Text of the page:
FitzSimons' disclosure sent a chuckle rippling through the crowd of institutional investors, a number of whom were amused to learn that a major corporation's financial results could be skewed by the sudden departure of a baseball player.



Carla and I have lined up a pretty neat spring bus tour of the state, and we
hope you'll give it consideration for a mention.

We're catching several Iowa attractions at significant times in their
histories, as you'll note in the attached release.

Not directly mentioned but worth pursuing, story-wise: We'll be doing the
Grotto of the Redemption in West Bend with new executive director Rhonda
Miller, who has done a terrific job in that community. She led the effort to
build the wonderful new Park Inn Motel [where we'll stay], so grotto visitors
could have overnight accommodations; she now heads up the grotto operation,
and she's also co-president of that Ladies Aid group that is fixing our

Thanks. And heck, come on along with us.

Chuck Offenburger
Cooper, Ia.


"OK, OK, I believe," writes Dennis Dodd, senior writer for CBS Sportsline.

"After underestimating Iowa all these years, it's time for some love. Lose Robert Gallery? No problem. No running game? A recipe for getting to the Capital One Bowl, naturally. Kirk Ferentz to the NFL? It hasn't happened yet.

"It'll be tough for anybody to beat Southern Cal's Matt Leinart-Pete Carroll connection.

"That means the Hawkeyes have developed into a legit powerhouse. Why fight it? Iowa is No. 2 in CBS's pre-spring top 25. Makes sense, at least in early March, that the Hawks navigate a tough schedule and play in a 'natural' Rose Bowl matchup against Southern California.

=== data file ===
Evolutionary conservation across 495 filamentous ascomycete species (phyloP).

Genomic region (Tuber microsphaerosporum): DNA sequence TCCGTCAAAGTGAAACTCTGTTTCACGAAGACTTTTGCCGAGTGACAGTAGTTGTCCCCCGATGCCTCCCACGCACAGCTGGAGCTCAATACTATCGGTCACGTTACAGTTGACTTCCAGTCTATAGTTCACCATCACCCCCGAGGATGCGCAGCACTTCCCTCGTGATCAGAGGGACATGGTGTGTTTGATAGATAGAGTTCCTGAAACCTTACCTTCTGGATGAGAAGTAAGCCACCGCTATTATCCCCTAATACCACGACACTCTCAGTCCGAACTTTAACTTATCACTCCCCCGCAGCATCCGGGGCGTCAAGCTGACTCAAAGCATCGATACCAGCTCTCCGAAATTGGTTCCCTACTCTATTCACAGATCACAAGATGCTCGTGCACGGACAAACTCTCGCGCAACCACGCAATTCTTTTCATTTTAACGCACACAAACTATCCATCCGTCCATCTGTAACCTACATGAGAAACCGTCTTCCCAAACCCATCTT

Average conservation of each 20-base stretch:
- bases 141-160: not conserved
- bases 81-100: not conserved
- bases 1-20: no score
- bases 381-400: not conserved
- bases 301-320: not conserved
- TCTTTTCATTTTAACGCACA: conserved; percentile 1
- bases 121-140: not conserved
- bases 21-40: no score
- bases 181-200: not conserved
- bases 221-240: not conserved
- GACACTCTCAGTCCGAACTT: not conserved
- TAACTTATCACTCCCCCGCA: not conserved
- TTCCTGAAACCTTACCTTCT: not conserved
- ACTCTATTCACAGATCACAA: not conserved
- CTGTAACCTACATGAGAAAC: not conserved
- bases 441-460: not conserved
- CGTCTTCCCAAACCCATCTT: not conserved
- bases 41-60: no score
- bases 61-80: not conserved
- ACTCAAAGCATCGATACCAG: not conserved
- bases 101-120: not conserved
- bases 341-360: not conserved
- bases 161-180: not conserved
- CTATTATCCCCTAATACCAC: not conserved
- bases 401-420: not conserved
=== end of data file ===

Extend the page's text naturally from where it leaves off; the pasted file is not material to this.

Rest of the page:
"Ferentz added another top 10 recruiting class to a roster that went 10-2 and tied for the Big Ten title last year. Drew Tate was the bowl and conference player of the year. This is the signature program for a revitalized Big Ten. Enjoy it while all the running backs are healthy.

"Besides, it's better to overrate than underrate.

"Spring outlooks:

"1. Southern California: The coaches can use the practice more than the players. Five assistants have left the program. It will basically take two coaches to replace former offensive coordinator Norm Chow. Steve Sarkisian is the new quarterbacks coach. He'll be working with 29-year-old OC Lane Kiffin, the old receivers coach. Matt Leinart needs to start developing new relationships right away and not hang his head over the loss of Chow. Why they're ranked here: Twenty-two-game winning streak, back-to-back titles. Duh.

"2. Iowa: After losing seemingly every running back on the roster to injuries, Iowa is loaded with healthy RBs. The spring will be spent sorting out the new hoss. Look for a battle between junior Sam Brownlee and sophomore Albert Young. Oh, and there's Tate, the Big Ten offensive player of the year. The defensive line needs to be remade, but how hard can that be? Ferentz won with a sixth-string RB last year. Why they're ranked here: Three consecutive top 10 finishes. Three consecutive New Year's bowls. Eighteen consecutive home wins. Iowa won't go away, so why fight it? Warren Holloway left a calling card for the country not to forget the Hawkeyes. His game-winning touchdown catch in the dying seconds against LSU in the Capital One Bowl is being called the greatest in school history."

Vol. 4, No. 314
March 3, 2005